IBM's ( IBM) rumored attempt to buy Sun Microsystems ( JAVA) may be music to the ears of Sun's investors, but the jury is still out on whether a deal would be good news for IBM shareholders. Whereas Sun's stock exploded on the M&A talk, rising more than 77%, IBM's shares fell 2.32%, despite a broad rally in tech stocks that saw the Nasdaq rise 0.64%. Although an acquisition would undoubtedly create an enterprise IT behemoth, IBM needs to carefully consider the impact of buying Sun, according to Goldman Sachs analyst David Bailey. "We would question the short-term and longer-term benefit to IBM from a potential combination," he wrote in a note released Wednesday. "While there would undoubtedly be significant cost savings in the hardware divisions of both companies post a potential acquisition, there is also substantial overlap in almost all product lines." Perhaps the biggest challenge for IBM, however, is taking care of the execution problems that have hampered Sun in recent years. The Santa Clara, Calif.-based firm, for example, struggled to swallow its acquisition of StorageTek in 2005 and is seen as one of the tech sector's big underachievers. Despite repeated attempts by Sun's management to put its house in order, the company's stock has been in retreat for months, and the firm's revenue tumbled 11% year over year in its recent second-quarter results. Sun's business model is less resilient than that of IBM, which has largely avoided the worst of the global economic crisis, partly thanks to its software and services businesses. Whereas IBM can depend on these recession-resistant divisions for revenue, Sun typically relies on a more traditional business model, according to Bailey.
"This would increase IBM's exposure to transactional business, reversing an effort by IBM over the past decade to increase its recurring revenue streams," wrote the analyst. With Sun and IBM already competing in areas such as servers and storage, the combined company could become a complex Gordian knot with overlapping business units vying for dominance. To make matters worse, Sun could also increase IBM's exposure to the slowdown in financial sector spending, which has already hammered its own revenue. Despite these challenges, it's not all doom and gloom. IBM's potential acquisition of Sun would offer plenty of upside, most notably related to Sun's Solaris operating system. "IBM wins a customer base that did not prefer them," said a tech industry executive, who asked not to be named. "There's a lot of Solaris out there in oil and gas, telecom and government -- these are all areas where IBM has typically not been the strongest." The executive explained that Sun has an "enormously valuable" asset in its open-source software stack, but has never been able to truly monetize this. Contrast Sun with IBM, he added, which has made money out of running Linux on mainframe technology. "Take all that intellectual property that Sun has, and graft it onto IBM's model and that's a winner," explained the executive. "IBM knows how to execute." The Armonk, N.Y.-based firm would also inherit the MySQL database technology which Sun bought for a billion dollars last year, but has not yet turned into a major source of revenue. Big Blue could use Sun to beef up its cloud computing strategy, potentially strengthening its arm against the likes of Amazon ( AMZN) and Google ( GOOG).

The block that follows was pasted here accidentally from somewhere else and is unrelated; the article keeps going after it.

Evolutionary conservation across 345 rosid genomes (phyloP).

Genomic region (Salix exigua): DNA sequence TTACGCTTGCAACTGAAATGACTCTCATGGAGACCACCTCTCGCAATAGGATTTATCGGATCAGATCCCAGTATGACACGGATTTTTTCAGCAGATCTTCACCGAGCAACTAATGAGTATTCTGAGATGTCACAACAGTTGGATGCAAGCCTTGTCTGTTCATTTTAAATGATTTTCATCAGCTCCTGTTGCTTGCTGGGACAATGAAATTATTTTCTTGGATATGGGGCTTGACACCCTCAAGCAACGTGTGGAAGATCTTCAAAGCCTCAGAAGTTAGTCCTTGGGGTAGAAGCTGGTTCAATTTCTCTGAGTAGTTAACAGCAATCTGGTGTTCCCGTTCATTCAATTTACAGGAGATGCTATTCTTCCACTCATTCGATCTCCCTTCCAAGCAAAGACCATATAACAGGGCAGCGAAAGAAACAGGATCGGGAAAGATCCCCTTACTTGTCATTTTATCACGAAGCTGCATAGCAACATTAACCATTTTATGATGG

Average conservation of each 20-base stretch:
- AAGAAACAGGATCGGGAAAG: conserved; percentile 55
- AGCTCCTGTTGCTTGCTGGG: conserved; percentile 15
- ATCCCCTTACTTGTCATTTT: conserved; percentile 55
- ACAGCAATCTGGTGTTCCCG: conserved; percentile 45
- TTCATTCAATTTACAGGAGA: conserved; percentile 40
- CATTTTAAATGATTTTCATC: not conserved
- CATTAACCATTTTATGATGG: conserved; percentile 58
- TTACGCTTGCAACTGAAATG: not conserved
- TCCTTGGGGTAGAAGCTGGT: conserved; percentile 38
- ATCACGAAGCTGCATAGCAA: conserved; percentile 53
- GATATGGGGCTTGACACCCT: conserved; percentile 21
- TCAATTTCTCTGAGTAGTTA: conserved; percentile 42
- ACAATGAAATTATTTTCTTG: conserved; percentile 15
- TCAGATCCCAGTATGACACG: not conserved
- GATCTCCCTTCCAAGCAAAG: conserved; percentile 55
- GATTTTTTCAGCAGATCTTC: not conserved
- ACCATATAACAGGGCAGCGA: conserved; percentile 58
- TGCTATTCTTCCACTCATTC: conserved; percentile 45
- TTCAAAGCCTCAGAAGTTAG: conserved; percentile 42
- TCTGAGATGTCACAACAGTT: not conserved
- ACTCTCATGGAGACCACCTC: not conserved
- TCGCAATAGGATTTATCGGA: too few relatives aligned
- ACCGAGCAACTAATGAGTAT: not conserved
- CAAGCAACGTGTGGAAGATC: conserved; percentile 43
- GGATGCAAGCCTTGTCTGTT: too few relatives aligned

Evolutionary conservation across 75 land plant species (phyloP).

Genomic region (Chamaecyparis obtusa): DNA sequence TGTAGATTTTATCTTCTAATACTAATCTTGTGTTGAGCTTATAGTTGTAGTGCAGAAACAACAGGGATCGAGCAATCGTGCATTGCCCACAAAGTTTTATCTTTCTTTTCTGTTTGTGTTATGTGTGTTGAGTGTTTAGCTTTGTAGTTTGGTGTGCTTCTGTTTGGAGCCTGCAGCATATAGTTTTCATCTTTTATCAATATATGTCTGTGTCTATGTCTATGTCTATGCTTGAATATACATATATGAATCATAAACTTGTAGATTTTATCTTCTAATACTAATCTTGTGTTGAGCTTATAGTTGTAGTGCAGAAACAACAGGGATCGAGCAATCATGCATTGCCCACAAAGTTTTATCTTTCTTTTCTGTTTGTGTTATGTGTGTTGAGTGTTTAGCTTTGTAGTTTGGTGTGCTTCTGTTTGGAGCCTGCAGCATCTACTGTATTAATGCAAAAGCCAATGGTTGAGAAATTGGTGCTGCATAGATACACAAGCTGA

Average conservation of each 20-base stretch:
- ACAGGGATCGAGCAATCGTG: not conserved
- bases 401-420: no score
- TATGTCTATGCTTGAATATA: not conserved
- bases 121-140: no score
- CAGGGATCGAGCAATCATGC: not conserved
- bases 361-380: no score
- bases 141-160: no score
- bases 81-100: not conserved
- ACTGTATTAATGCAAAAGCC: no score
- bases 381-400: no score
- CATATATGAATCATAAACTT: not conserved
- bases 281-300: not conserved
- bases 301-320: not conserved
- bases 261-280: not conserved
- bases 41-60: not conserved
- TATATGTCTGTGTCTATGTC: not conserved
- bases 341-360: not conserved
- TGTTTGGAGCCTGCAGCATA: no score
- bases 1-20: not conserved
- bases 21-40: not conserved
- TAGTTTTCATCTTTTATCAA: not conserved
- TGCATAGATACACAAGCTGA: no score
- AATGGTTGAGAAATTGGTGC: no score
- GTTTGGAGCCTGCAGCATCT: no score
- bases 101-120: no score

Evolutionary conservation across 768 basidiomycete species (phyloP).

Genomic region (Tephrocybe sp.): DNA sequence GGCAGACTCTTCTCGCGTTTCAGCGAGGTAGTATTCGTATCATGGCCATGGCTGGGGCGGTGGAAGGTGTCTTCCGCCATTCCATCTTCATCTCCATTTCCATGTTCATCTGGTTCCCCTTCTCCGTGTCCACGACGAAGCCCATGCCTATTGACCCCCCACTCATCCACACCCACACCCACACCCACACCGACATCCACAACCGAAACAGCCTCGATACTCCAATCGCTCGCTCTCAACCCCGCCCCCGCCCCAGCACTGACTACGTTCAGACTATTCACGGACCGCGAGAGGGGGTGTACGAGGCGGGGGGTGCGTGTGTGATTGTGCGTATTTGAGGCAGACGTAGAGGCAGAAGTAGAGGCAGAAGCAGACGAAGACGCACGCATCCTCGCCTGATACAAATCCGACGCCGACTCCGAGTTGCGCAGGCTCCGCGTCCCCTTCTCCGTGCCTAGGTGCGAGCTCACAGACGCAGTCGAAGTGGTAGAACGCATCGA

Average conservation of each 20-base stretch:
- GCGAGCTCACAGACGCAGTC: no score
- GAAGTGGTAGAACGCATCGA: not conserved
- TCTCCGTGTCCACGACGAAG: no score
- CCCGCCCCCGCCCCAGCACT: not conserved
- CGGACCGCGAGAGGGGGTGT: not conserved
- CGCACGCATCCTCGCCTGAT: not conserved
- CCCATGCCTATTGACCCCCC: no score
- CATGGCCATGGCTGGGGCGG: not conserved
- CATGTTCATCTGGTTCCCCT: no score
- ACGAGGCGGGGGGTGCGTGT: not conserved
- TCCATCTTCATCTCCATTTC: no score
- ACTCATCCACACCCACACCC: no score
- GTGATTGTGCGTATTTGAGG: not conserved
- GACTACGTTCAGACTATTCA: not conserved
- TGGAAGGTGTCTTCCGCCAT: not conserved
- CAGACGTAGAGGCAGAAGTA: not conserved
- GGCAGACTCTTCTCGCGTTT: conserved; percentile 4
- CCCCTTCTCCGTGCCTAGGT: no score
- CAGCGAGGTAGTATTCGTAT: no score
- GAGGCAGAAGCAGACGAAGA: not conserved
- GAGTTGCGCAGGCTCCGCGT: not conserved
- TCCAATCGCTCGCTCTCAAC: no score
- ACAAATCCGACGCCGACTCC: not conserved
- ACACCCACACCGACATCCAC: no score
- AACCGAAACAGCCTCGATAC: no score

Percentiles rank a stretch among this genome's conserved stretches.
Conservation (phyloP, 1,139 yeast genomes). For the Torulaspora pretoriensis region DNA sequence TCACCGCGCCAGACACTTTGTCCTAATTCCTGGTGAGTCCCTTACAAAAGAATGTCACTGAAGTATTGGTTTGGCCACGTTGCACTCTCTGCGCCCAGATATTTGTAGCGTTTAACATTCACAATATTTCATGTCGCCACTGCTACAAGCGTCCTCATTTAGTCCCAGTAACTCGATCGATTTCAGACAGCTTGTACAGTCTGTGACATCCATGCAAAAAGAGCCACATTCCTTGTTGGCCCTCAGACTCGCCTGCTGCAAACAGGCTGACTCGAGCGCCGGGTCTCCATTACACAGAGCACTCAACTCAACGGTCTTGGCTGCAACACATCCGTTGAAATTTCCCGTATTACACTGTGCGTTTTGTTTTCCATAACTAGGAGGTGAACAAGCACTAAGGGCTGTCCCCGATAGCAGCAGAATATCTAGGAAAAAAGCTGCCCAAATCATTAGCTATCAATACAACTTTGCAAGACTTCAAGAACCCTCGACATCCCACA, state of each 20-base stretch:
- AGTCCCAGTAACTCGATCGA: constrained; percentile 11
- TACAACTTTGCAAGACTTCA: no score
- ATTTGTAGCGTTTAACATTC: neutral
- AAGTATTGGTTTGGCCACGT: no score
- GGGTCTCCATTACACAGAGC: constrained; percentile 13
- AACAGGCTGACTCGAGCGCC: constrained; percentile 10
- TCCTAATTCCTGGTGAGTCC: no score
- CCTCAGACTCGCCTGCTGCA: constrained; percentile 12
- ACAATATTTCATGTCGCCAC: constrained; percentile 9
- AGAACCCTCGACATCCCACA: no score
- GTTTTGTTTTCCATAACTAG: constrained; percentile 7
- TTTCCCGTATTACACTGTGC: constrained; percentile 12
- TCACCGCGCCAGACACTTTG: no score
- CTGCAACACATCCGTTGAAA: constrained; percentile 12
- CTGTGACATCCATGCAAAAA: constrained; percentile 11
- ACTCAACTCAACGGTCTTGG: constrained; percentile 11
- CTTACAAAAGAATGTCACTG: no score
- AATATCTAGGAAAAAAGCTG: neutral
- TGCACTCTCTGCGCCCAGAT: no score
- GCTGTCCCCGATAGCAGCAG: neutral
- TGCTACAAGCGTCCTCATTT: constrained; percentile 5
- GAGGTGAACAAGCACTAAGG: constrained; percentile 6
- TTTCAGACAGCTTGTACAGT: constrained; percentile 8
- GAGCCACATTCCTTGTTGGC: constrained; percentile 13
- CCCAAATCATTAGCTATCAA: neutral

Talk of an IBM/Sun acquisition also reflects the shifting nature of the tech sector. On Monday, for example, networking firm Cisco Systems ( CSCO) made its first foray into the server space, and IBM rival Hewlett-Packard ( HPQ) is also ramping up its portfolio of switch products. By snapping up Sun, IBM would remove one competitor from the market, and potentially bolster its ability to withstand challenges from the likes of Cisco and H-P. IBM may also be exploiting the tough economy to get hold of Sun's IP at a bargain price. Citing unnamed sources, the Wall Street Journal reports that IBM may pay up to $6.5 billion for Sun, which paid almost two-thirds of that amount to buy storage specialist StorageTek in 2005. Whether this proves to be a bargain or a bust would depend on how quickly IBM can turn its troubled rival around.